Nicole Nix-Hauck, Dr. Liane Wilhelmus on opening day photos: KKM


5th International Ceramics Triennial
Ceramics play an increasingly visible role in contemporary art and its international currents, encompassing almost all art forms: sculpture, painting, printmaking, photography, design, architecture, performance art, body art, and video. If its openness in character fuels the need to reflect on the medium continuously, this can also be seen as its potential strength in terms of both the creative process per se and the critical discourse around contemporary art.
Organised by the National Museum of Slovenia, the 5th International Ceramics Triennial UNICUM 2023 is the central international exhibition of contemporary ceramic art in Slovenia. The triennial was conceived by the curator and director of the National Museum of Slovenia, Assistant Professor Ddr Mateja Kos Zabel, and academy-trained sculptor, Professor Emeritus Dragica Cadež Lapajne. UNICUM has become a reference point comparable to similar events worldwide. An international ceramics student exhibition is also on view at the National Museum of Slovenia as part of the triennial, showcasing works by students from Slovenia and Serbia selected by invited tutors. Moreover, the National Museum of Slovenia displays Tanja Lažetic’s exhibition Table for Two and ceramic pieces by Igor Ravbar.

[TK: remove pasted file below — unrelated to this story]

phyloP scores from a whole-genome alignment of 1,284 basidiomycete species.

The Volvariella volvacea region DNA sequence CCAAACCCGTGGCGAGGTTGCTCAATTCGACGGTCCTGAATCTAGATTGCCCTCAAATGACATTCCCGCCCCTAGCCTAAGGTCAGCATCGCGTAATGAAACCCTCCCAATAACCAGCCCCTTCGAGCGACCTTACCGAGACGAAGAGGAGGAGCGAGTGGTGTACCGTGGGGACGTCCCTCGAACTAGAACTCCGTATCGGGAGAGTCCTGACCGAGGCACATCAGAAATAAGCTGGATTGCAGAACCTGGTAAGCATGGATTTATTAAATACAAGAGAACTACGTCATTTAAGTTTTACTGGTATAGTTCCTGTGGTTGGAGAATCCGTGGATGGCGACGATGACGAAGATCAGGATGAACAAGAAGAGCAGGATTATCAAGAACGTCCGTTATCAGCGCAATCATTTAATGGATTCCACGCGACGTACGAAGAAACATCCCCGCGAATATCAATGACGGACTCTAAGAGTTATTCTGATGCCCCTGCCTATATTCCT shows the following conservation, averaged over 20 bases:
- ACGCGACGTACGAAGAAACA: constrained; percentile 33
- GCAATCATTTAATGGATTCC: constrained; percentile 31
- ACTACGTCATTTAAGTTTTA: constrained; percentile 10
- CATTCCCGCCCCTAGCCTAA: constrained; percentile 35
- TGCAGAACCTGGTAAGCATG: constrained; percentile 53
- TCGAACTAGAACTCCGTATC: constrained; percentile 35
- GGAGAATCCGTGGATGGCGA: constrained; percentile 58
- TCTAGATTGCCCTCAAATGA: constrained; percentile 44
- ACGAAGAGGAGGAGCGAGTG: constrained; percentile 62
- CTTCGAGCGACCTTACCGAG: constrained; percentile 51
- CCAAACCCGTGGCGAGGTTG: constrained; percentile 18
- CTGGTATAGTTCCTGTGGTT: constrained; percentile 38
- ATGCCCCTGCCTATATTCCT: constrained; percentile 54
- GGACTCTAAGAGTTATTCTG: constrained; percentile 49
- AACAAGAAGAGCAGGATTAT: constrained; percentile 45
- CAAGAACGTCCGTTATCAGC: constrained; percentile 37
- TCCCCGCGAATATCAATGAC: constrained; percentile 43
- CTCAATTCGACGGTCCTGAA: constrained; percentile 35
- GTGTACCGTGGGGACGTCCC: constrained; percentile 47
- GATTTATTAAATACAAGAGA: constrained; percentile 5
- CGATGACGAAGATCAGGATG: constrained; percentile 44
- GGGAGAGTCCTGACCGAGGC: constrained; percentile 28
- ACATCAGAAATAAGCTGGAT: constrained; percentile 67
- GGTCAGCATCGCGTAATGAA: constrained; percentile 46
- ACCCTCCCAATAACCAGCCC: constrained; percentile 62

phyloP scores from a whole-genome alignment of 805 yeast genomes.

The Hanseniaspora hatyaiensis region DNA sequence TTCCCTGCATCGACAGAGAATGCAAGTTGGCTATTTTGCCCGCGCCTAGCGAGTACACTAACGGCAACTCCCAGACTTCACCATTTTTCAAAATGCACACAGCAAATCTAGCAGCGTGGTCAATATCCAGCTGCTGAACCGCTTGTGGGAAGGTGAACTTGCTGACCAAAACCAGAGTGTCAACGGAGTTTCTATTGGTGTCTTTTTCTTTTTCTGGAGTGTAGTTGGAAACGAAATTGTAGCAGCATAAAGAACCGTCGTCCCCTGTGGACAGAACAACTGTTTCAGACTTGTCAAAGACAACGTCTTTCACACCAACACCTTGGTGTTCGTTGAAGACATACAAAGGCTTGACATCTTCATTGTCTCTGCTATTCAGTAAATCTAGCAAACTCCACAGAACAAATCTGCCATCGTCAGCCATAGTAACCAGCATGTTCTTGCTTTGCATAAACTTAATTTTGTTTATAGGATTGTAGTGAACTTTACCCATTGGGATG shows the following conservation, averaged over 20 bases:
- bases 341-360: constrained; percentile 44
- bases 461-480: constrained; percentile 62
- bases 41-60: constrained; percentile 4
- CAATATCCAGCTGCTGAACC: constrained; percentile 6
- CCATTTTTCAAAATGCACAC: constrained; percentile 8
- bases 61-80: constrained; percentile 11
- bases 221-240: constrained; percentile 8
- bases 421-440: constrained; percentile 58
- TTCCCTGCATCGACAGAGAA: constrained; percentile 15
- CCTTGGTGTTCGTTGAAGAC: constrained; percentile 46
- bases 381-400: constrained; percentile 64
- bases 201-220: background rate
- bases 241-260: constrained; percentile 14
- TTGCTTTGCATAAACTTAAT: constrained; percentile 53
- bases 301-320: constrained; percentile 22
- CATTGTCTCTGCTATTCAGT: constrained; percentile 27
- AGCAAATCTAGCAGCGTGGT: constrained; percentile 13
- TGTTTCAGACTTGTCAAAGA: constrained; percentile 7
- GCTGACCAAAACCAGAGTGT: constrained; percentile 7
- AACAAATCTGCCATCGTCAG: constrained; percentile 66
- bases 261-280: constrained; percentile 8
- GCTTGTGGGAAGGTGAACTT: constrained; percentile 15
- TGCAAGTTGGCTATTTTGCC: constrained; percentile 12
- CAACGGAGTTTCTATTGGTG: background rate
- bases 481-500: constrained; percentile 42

(Zora Žbontar)

IVA BRKIC WALTER (1987, Serbia), SWEET NONSENSE, 2022, porcelain, 50 × 50 × 5 cm
(Recognition Award UNICUM 2023) photo: UNICUM

35th Austrian Ceramics Market in Gmunden 2023

Like every August, Gmunden once again became the centre of outstanding European ceramics, and the ceramics city transformed itself into a wide and vibrant stage for contemporary craft pottery and ceramic art before a breathtaking backdrop on Traunsee lake.
One hundred and thirty exhibitors presented their works, offering a unique opportunity for a comprehensive overview of the European ceramics scene.
The Gmunden Pottery Market, which gives its audience the setting and atmosphere of an impressive outdoor exhibition for ceramic crafts and art, took place for the 35th time, albeit with thunderstorms at night.